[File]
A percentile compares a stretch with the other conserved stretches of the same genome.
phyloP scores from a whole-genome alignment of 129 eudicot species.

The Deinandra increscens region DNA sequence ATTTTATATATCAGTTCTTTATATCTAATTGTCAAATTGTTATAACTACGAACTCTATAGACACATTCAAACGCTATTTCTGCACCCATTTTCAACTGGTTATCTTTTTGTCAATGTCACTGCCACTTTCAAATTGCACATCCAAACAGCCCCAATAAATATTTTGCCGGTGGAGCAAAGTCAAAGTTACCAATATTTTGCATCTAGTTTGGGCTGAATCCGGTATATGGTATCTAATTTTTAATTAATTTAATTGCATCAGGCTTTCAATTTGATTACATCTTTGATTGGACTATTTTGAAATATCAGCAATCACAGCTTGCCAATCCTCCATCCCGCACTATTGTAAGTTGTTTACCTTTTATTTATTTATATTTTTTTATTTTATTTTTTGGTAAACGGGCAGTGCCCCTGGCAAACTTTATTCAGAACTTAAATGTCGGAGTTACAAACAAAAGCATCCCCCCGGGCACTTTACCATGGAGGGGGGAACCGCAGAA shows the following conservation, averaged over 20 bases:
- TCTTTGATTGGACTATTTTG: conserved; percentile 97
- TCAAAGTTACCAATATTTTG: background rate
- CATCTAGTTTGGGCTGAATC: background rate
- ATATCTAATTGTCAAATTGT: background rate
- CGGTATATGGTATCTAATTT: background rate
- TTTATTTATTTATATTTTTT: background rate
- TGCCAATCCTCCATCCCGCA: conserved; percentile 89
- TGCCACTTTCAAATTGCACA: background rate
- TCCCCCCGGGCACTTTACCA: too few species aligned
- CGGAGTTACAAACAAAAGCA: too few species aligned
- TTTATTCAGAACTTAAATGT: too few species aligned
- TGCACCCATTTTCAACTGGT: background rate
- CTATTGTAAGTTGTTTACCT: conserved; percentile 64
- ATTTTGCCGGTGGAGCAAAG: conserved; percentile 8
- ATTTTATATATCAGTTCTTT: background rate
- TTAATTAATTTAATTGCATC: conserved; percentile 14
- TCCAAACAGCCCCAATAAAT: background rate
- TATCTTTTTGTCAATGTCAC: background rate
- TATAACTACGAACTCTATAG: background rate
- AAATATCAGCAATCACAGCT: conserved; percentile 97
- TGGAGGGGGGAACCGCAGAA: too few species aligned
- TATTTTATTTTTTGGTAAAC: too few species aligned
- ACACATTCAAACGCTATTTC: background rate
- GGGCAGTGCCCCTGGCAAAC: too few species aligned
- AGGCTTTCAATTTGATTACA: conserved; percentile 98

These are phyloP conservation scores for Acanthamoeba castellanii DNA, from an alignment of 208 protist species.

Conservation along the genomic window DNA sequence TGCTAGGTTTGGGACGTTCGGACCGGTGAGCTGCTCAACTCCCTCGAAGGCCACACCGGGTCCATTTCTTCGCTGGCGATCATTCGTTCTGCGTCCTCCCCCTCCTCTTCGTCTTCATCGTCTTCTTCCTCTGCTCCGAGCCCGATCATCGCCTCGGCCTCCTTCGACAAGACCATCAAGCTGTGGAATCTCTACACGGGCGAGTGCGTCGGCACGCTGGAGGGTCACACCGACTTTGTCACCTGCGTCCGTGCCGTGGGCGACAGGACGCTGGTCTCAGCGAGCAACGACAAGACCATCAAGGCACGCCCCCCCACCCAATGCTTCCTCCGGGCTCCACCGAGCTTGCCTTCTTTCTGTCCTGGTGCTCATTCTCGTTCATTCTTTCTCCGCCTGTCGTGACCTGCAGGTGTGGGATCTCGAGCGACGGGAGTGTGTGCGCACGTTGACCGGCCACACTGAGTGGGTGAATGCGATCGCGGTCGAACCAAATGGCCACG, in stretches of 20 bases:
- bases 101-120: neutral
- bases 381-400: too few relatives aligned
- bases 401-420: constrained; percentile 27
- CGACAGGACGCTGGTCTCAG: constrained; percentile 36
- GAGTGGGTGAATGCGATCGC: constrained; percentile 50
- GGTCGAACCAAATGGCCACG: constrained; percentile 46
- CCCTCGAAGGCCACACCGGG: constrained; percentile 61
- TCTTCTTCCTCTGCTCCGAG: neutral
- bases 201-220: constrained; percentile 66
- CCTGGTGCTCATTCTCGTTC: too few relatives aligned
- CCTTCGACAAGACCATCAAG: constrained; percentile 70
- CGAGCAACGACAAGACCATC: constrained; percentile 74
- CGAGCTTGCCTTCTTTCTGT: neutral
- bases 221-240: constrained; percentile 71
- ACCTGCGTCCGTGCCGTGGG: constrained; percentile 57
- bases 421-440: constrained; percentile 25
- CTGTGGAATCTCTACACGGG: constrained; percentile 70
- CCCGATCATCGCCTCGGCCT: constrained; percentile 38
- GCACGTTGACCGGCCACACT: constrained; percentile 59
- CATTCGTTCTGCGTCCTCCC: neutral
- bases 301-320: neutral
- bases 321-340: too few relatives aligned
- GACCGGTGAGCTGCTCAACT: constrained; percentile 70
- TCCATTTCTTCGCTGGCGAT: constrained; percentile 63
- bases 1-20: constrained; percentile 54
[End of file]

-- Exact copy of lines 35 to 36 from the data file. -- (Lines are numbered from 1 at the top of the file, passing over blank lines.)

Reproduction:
- GAGTGGGTGAATGCGATCGC: constrained; percentile 50
- GGTCGAACCAAATGGCCACG: constrained; percentile 46